Lakshmi came to me at the same time that her sister, Sarasvati, did. She is the Hindu Goddess of wealth, luck, and family. To me, she has always been the Queen of Pentacles, and all the groundedness and abundance that embodies.
She’s often portrayed seated or standing in a lotus, hovering over a river which flows as wealth flows, with coins dripping from one hand while the other hand is raised. She is usually surrounded by elephants, (her son is Ganesha), though she is also associated with owls.
Of course, I can’t find the legend anywhere now, but I read at one point that the sisters Lakshmi and Sarasvati were bitter rivals for the attention of the god Vishnu. Lakshmi won him in the end, and Sarasvati was married to Brahma. The legend then went on to say that because of their rivalry, and continued jealousy of each other, they cannot be in the same place at the same time.
Sarasvati is the Goddess of knowledge, music, poetry, and she’s always represented creativity in general to me. So, for that reason, we have the starving artist/scholar model. You can have wealth with no creativity or deep knowledge, or you can be a creative person or a scholar, but wealth will always flee you.
That legend spoke to me, and still speaks to me, and so I try to honor both Goddesses. It’s always been my dream to be able to make a living as an artist, writer, or other creative type, but I always end up settling for a boring, mundane job to pay the bills. I’m a practical goat. But the hope is still there. Perhaps my work on Ravenson Reagents will help me to achieve that balance.
I’ve always had a strange relationship with money. In my family, money either came with strings or judgment or control attached. When I was a kid, and then later in college, I learned not to rely on anyone else for money as I worked 2 or 3 jobs to get myself through school. Then, when I graduated, I felt like it was all worth it when I got my first serious job. I made a lot of money. 5X what I make now. But I was also miserable. My creativity was dying, I was angry all the time, and the stress was overwhelming. The things I had to do for that money, and the compromises to my personal ethics just ate away at me until I couldnt’ stand it anymore.
After a series of layoffs, I have taken less and less pay, but each time I do, I end up with more personal freedom and feeling more myself. Right now, at age 39, I’m in a job that hurts me physically, but otherwise isn’t that terrible. I have ‘regulars’ that I genuinely care about, and I also like the people I work with. However, again, it’s crushing me physically and financially. So this obviously isn’t the answer either.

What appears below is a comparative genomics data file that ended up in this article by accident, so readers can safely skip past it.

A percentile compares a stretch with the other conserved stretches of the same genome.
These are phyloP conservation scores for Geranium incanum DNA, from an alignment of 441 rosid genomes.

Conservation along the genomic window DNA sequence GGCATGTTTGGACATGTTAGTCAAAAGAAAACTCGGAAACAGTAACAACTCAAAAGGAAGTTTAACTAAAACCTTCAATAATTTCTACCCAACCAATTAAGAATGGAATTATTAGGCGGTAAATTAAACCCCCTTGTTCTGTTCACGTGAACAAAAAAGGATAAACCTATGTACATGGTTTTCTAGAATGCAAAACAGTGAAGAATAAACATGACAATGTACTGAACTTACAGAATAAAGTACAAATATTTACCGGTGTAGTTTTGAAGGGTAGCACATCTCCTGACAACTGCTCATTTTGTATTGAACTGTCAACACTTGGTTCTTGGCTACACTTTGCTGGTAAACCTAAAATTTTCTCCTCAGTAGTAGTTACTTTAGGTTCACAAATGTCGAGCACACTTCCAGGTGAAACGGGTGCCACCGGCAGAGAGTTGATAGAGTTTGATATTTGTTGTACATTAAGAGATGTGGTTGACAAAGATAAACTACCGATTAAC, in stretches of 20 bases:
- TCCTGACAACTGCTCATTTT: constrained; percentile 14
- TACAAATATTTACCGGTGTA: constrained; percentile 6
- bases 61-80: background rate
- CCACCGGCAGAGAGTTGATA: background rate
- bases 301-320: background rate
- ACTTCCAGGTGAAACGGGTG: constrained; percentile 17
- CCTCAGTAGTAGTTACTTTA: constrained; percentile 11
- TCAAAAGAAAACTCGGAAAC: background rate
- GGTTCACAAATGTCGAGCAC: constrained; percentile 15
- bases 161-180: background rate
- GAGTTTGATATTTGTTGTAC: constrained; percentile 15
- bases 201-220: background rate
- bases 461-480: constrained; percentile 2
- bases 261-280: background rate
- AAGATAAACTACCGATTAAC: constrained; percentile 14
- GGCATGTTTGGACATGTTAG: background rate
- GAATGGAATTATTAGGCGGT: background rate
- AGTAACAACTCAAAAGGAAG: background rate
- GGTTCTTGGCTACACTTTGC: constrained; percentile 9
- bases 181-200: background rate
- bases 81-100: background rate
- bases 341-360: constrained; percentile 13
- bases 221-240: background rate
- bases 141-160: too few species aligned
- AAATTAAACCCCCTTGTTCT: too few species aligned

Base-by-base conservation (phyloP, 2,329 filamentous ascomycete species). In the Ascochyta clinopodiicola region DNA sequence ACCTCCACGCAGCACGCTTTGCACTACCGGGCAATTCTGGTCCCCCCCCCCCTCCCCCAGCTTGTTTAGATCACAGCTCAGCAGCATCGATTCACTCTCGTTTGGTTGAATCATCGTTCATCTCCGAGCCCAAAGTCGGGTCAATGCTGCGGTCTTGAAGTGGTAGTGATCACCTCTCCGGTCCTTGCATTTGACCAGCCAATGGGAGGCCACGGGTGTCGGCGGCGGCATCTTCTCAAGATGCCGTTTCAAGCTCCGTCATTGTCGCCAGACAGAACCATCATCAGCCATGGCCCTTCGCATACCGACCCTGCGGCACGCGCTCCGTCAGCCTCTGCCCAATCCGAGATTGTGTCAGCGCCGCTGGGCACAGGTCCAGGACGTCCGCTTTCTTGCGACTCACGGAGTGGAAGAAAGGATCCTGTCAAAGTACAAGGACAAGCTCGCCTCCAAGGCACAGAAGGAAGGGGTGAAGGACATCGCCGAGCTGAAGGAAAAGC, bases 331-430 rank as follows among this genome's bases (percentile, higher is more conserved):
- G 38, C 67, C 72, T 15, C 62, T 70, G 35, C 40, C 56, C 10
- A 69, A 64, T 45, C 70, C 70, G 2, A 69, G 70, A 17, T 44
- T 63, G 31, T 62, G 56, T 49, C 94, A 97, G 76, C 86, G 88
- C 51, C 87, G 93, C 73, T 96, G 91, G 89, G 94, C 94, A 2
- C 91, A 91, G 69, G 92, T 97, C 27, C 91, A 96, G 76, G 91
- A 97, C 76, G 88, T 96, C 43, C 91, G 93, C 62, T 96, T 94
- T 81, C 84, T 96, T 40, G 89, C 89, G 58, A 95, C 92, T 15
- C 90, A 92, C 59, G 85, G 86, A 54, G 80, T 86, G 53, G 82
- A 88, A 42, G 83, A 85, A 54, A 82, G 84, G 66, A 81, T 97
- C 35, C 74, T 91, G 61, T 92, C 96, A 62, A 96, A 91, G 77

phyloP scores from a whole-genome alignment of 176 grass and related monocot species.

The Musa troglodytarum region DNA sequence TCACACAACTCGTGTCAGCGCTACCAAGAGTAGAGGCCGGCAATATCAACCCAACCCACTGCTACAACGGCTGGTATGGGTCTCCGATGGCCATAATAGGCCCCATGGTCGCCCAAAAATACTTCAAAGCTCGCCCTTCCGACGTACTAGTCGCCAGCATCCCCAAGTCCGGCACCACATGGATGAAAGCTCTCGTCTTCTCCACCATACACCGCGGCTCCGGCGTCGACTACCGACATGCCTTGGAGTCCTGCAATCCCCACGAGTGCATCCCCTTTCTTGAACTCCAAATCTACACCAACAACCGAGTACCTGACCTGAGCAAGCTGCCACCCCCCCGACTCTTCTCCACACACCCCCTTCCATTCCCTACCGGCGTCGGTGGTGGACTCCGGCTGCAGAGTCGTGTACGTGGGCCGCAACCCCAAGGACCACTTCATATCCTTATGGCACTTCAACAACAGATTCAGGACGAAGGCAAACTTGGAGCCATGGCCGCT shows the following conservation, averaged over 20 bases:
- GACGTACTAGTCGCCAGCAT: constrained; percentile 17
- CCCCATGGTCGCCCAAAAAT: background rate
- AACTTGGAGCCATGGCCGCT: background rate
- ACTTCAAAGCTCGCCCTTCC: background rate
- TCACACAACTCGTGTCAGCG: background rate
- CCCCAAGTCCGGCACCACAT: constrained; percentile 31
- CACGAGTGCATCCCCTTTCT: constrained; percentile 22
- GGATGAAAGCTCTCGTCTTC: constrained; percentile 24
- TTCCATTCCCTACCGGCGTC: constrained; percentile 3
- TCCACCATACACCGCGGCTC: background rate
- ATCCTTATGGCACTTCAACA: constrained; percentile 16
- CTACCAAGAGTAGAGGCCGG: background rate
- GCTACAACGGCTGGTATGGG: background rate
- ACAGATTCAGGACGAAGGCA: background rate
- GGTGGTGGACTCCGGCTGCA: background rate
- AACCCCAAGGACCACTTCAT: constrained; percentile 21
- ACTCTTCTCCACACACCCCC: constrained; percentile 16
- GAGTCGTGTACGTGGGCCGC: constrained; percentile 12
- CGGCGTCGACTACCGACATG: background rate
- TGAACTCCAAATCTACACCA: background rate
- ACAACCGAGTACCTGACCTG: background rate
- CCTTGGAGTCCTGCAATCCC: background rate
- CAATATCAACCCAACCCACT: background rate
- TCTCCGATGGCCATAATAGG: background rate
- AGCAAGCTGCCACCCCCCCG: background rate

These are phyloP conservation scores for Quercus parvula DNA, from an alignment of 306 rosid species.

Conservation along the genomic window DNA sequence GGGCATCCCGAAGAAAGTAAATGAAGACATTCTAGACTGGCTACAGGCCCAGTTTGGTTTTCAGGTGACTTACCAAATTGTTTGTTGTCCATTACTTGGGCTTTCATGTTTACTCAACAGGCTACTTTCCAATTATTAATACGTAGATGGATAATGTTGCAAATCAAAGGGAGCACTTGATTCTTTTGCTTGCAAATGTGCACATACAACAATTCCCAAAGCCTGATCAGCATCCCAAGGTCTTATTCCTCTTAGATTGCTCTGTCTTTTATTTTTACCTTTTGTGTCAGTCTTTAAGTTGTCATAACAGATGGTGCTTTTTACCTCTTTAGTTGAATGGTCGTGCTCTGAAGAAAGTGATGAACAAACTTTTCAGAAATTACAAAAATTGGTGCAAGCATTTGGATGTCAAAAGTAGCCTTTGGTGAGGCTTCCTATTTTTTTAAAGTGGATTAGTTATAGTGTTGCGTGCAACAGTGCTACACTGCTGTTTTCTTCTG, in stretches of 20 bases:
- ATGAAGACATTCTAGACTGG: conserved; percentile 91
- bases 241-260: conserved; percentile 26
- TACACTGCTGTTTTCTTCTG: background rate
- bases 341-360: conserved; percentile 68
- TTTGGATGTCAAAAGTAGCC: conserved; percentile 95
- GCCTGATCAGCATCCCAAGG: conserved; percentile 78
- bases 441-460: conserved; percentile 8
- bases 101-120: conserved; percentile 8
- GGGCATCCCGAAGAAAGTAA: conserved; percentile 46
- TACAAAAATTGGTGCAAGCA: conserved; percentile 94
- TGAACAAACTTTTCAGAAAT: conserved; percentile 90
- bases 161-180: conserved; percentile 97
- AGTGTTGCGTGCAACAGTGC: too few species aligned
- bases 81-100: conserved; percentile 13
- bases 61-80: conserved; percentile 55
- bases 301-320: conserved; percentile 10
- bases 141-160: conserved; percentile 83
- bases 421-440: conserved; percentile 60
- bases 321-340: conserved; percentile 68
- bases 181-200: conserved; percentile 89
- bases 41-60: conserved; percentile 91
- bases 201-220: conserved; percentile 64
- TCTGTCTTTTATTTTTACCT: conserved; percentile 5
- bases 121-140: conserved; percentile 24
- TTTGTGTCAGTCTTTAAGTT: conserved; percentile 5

In the back of my mind, I know that there’s a way to make a living that doesn’t require so much compromise on either side, but I feel like I just keep missing it. Other people seem to get it. They seem to understand how to survive while staying true to themselves in a way that I’ve never really figured out.
That’s why one of my most common spells/rituals is the ubiquitous abundance/prosperity spell. I have so many green satin bags filled with stones, herbs, parchment, and oils stashed around this house that I shudder to think what someone would say if they excavated the ruins in a thousand years. In fact, I often wonder how much money I’ve spend on prosperity spells.
As with other spellwork, your outcome depends heavily on your willingness to put the work in as and after you’ve sent the energy out into the universe. And I do work. I work and work and work, but it seems like there’s an essential tidbit that I’m missing. Some important piece of knowledge that would make it all work out for me and for my family.
The important thing is that I keep trying. And I keep honoring Lakshmi.
She’s also the Goddess of spiritual wealth and of family wealth. Those I have in abundance, and I’m incredibly grateful.
I enjoyed putting together a Lakshmi playlist on Spotify, but a lot of the hymns began sounding alike after a while. So I also added in some abundance meditations. I also have a Lakshmi Pinterest board where I’ve collected images that remind me of her.
Her holy festival is Diwali (aka Deepavali), which is celebrated in the New Moon between mid October and mid November. It’s a festival of lights, reminiscent of Yule or Imbolc, where candles are prominent, and are displayed in windows during the long, dark night.